Cybersecurity for drones: in an introductory blog post, Skydio’s new Head of Security Jeff Horne explains why he thinks data security is critical to the future of autonomous systems.
by DRONELIFE Staff Writer Ian M. Crosby
Skydio, the leading U.S. drone manufacturer and leader in autonomous flight, recently appointed Jeff Horne as it’s new Head of Security.
Horne, who began his security career with Internet Security Systems in Atlanta at the age of 18, has been heavily involved in addressing a multitude of cybersecurity issues over the course of his career—ranging from conducting security vulnerability analysis via patch differentials and making exploits more reliable, to antivirus engine research and malicious code detection. Horne served as a security consultant for a number of years, assisting large companies in managing security breaches involving malicious code. “Often in these instances I would find myself in the position of leading their security operations in the interim—a position I really enjoyed—and ultimately decided to leave consulting and pursue security leadership,” Horne said. He has since served as head of security for such companies as SpaceX and Optiv.
“My years in the industry showed me that strong cybersecurity has to be at the core of any company’s values—a fact that is even more true when it comes to drones,” said Horne. “As drones have expanded in scope from being consumer toys to critical tools for infrastructure and national security, we’re seeing increasing demand for trustworthy solutions. This is particularly relevant as the cybersecurity and privacy demands of mature and highly regulated industries now extend to the cloud and security models like zero trust architecture are quickly being adopted.”
Upon his initial encounter with Skydio, Horne said he knew the company had something special: “A future where autonomous technology transforms industries is on the horizon, but the vast majority of companies working in this space have yet to move beyond the theoretical to practical, customer-ready innovations. At Skydio, that future is already here.”
“At Skydio, we make drones useful by making them intelligent. And we have a vision to move the industry forward from inefficient manual operations to remotely operated drones-as-a-service housed in docks around the world, capable of delivering valuable services around the clock. But we also know that data security is critical to realizing the promise of these autonomous operations, and U.S. companies like ours can provide higher levels of data security for enterprise and public customers. That’s why I’m so excited to join the team as Skydio’s new Head of Security.”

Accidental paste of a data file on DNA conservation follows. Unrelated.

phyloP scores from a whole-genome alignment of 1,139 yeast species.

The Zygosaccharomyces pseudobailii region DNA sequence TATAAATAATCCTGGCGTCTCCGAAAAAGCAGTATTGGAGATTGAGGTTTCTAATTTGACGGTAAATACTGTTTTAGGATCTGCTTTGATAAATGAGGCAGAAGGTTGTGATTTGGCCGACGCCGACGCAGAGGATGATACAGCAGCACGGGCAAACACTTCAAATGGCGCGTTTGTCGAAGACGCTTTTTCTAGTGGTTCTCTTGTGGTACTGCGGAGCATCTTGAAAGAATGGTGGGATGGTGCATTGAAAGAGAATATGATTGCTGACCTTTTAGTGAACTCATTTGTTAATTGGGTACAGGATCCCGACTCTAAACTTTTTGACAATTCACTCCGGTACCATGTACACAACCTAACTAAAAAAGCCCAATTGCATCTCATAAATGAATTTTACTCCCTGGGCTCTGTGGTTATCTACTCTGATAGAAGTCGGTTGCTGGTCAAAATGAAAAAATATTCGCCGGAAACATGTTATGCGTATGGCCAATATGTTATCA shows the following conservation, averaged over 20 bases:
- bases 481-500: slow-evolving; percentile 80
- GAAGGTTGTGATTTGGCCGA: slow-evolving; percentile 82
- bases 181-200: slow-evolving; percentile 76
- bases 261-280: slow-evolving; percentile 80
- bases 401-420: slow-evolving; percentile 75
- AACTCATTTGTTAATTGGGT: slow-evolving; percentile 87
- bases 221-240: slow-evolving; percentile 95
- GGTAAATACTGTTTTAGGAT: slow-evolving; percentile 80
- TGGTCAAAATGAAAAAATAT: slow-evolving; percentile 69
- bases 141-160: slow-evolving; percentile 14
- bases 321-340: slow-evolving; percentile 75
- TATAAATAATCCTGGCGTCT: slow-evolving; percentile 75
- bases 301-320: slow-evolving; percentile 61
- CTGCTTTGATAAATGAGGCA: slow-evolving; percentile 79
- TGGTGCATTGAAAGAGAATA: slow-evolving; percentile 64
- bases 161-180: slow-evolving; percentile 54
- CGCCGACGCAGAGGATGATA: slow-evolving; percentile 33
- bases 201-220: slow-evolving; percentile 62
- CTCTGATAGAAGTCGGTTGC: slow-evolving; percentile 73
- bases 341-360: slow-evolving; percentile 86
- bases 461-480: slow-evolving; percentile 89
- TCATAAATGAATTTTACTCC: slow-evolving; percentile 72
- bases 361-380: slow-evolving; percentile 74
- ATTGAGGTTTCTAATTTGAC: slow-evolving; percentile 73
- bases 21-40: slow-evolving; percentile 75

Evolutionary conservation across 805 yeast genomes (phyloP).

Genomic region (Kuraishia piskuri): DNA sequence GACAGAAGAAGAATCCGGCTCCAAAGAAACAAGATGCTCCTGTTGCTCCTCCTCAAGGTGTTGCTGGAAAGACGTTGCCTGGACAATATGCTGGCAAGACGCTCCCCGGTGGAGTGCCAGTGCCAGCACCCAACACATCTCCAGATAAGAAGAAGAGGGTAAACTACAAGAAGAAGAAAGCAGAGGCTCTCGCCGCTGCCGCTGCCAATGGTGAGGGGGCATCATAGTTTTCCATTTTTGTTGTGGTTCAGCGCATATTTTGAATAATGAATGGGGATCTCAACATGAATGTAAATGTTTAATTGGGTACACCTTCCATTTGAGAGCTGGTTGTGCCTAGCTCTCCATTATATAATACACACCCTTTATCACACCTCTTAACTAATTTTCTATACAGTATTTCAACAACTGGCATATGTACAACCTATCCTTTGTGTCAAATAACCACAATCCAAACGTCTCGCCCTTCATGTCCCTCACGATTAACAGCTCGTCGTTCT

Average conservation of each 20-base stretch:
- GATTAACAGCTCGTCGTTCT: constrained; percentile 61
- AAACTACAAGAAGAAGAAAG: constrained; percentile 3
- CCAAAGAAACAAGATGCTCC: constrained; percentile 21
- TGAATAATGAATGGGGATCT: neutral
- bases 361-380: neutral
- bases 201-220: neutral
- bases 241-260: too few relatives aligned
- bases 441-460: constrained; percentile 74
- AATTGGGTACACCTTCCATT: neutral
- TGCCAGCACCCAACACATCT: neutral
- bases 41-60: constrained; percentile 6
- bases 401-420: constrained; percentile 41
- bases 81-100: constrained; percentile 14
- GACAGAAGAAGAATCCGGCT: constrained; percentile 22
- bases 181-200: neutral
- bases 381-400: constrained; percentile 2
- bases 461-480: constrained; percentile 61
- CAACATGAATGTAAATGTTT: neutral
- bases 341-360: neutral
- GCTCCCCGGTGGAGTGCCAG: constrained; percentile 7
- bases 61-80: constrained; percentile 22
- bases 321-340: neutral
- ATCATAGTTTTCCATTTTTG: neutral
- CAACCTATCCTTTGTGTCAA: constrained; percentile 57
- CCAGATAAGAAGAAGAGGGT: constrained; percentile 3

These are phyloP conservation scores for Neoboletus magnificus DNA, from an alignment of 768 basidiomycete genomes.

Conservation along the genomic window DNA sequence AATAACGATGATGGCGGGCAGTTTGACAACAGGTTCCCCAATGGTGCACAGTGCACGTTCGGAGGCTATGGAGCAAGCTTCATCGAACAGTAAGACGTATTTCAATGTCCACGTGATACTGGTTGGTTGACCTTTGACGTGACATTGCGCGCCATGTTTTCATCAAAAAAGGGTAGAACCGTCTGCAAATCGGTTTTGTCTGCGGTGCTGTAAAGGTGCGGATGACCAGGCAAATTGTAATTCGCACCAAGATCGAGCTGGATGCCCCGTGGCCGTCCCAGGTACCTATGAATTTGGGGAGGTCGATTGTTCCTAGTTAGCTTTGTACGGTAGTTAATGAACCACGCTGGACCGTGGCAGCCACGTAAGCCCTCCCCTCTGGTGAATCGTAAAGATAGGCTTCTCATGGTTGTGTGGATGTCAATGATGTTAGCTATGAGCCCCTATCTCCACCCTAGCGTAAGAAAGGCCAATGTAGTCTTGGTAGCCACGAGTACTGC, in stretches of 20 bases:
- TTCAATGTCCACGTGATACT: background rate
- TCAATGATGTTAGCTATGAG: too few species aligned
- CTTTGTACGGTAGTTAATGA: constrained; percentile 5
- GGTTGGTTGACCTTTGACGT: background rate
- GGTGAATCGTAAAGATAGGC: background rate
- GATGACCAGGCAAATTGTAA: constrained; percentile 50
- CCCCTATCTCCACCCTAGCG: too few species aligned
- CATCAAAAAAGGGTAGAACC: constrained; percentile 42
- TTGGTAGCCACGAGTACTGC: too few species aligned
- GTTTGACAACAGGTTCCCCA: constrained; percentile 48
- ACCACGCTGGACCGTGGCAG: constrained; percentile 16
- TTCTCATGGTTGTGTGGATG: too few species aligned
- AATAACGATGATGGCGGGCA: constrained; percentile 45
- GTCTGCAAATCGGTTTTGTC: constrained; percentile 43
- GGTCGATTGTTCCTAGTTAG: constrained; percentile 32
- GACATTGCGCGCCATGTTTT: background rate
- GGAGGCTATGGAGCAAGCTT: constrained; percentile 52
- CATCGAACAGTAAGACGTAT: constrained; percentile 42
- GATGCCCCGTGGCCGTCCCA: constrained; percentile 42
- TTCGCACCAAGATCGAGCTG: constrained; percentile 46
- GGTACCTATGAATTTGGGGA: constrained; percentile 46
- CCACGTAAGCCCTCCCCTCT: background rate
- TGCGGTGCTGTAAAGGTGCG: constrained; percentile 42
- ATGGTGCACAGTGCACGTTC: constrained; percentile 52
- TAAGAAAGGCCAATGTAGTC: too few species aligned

Combining innovative technology and strong security, Skydio creates drones that instill regulators with confidence. All of the company’s products are designed, assembled, and supported in the U.S., and software is developed in-house with core processors sourced from U.S. companies. By being so closely involved in the process at every step, Skydio is able to offer a high level of supply chain security and earn the trust of its customers.
One such example is the Skydio X2, which is built with cybersecurity in mind, providing signed and encrypted vehicle firmware, encrypted storage and data link encryption.
“The only way to trust a connected device is to trust the manufacturer and the legal framework in which they operate,” says Horne. And Skydio certainly seems to have earned that trust, with the U.S. Defense Department having concluded that the company’s defense and enterprise products satisfy demanding supply chain security requirements required by Congress in the National Defense Authorization Act (NDAA). As a result of their trust in the company, the Department of Defense handpicked Skydio X2 as a trusted drone platform for the Defense Innovation Unit’s Blue sUAS program.
“I knew I wanted to work for a company that had a great, easy-to-use product that could help keep people safe and make their work more efficient. And from my very first meeting with Skydio it was evident that the team also had something else that means a lot to me—passion. Along with being highly skilled and technical, the teams are passionate about their work, dedicated to making the products better and committed to truly helping our customers unlock the promise of autonomous drones,” Horne explained.
“Leading both the cyber and physical security teams comes at an interesting time for the company, and the industry itself,” he concluded. “I’m excited to work with the team to develop the next generation of security protocols for autonomous drones and ensure Skydio continues to lead when it comes to cybersecurity.”
Ian attended Dominican University of California, where he received a BA in English in 2019. With a lifelong passion for writing and storytelling and a keen interest in technology, he is now contributing to DroneLife as a staff writer.
Miriam McNabb is the Editor-in-Chief of DRONELIFE and CEO of JobForDrones, a professional drone services marketplace, and a fascinated observer of the emerging drone industry and the regulatory environment for drones. Miriam has penned over 3,000 articles focused on the commercial drone space and is an international speaker and recognized figure in the industry. Miriam has a degree from the University of Chicago and over 20 years of experience in high tech sales and marketing for new technologies.
For drone industry consulting or writing, Email Miriam.
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